I turn to the business in question. On amendment No. 71, I have great difficulty in understanding the need for such an amendment and in supporting it. I query the relevance of drawing on the experience of Newfoundland and Australia, unless the hon. Member for Banff and Buchan (Mr. Salmond) is suggesting that the Scots who live there made a contribution there from which those of us now living in England can learn.

I have a letter from a constituent who is extremely concerned that those of us Scots who are now resident in England will not have a vote in the referendum. He writes:

I hope that hon. Members will consider that no less relevant than the amendment.

I have great difficulty in sharing the philosophy of the Government and other Opposition Members with whom I share a Bench. They conclude from the result of the general election that we have a mandate from the Scottish people and the Welsh people--albeit those who happen to live within the borders of Scotland and Wales--on the question of a referendum. In my humble experience in my first parliamentary term, we fight general elections not on constitutional issues, of which the Bill forms a part, but on domestic issues such as education--for example, assisted places such as those that were enjoyed by hon. Members at Fettes college--health and law and order.

I shall look forward with great anticipation to the referendum campaign, to see whether there is a sufficient majority of the Scottish and Welsh people in favour of the referendum, before we proceed further.

On clause 1, I am treading on new ground as a new Member, but I have serious reservations about substantive procedural points in the Bill being dealt with by Order in Council. Perhaps the Government could put me out of my misery by enlightening me.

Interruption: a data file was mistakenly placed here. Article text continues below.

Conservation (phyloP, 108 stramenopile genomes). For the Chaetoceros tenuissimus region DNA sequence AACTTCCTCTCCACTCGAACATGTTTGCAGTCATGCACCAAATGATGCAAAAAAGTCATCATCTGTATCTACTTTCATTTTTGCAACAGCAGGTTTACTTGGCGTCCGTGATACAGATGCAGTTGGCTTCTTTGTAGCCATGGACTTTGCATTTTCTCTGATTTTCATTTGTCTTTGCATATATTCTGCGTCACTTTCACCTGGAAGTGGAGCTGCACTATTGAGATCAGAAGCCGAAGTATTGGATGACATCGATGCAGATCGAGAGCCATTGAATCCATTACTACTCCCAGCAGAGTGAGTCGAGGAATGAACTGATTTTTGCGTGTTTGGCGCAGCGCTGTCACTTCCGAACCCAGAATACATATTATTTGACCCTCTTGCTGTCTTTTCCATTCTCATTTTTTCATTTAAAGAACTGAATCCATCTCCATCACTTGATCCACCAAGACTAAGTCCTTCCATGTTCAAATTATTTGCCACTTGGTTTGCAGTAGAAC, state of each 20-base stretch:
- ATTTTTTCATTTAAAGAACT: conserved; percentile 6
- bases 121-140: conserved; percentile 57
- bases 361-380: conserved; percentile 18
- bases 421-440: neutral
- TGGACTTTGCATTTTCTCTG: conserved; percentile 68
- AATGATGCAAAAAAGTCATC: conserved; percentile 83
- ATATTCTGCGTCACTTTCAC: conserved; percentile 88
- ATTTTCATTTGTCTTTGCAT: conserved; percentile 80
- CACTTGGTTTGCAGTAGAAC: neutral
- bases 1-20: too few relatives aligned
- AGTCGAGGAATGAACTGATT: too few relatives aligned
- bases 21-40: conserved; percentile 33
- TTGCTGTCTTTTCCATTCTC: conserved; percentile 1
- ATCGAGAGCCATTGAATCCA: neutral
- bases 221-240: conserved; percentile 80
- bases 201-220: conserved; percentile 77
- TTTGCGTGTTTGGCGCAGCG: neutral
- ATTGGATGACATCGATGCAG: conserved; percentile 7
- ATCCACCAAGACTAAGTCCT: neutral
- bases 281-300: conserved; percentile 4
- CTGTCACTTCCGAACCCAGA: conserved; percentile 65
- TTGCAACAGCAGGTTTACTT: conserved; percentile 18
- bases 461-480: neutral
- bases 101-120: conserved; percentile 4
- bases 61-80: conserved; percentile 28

One of the reasons why I sought to be the first Member of Parliament for Vale of York was that I believe that there should be proper scrutiny in the House through primary legislation. As secondary legislation, an Order in Council is not an appropriate instrument for the consideration of issues of a constitutional nature. They should be dealt with on the Floor of the House, not in Committee, in the form of a primary Bill enabling us to scrutinise draft legislation.

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We can draw parallels with the European legislation that appears before the House as secondary legislation. I seek an explanation as to why the Government consider it appropriate to proceed by way of Order in Council, which I do not consider to be an appropriate instrument to use on this occasion. I believe that it infringes the heart of parliamentary sovereignty, which the Opposition hold dear.

Returning to the Vale of York, I invite the Government to consider one point. Perhaps we could have a future referendum on how Scottish Power will transfer electricity. The Government will have to reach a view on whether a new line of pylons should be built in the Vale of York. It would be more appropriate to use any so-called windfall tax to put electricity wires underground, rather than carrying them in pylon form. Would the Government consider a referendum on the matter?

Finally, if the outcome of a referendum in Scotland was clearly in favour of devolution, would the post of Secretary of State for Scotland disappear? Who in Parliament would take subsequent decisions?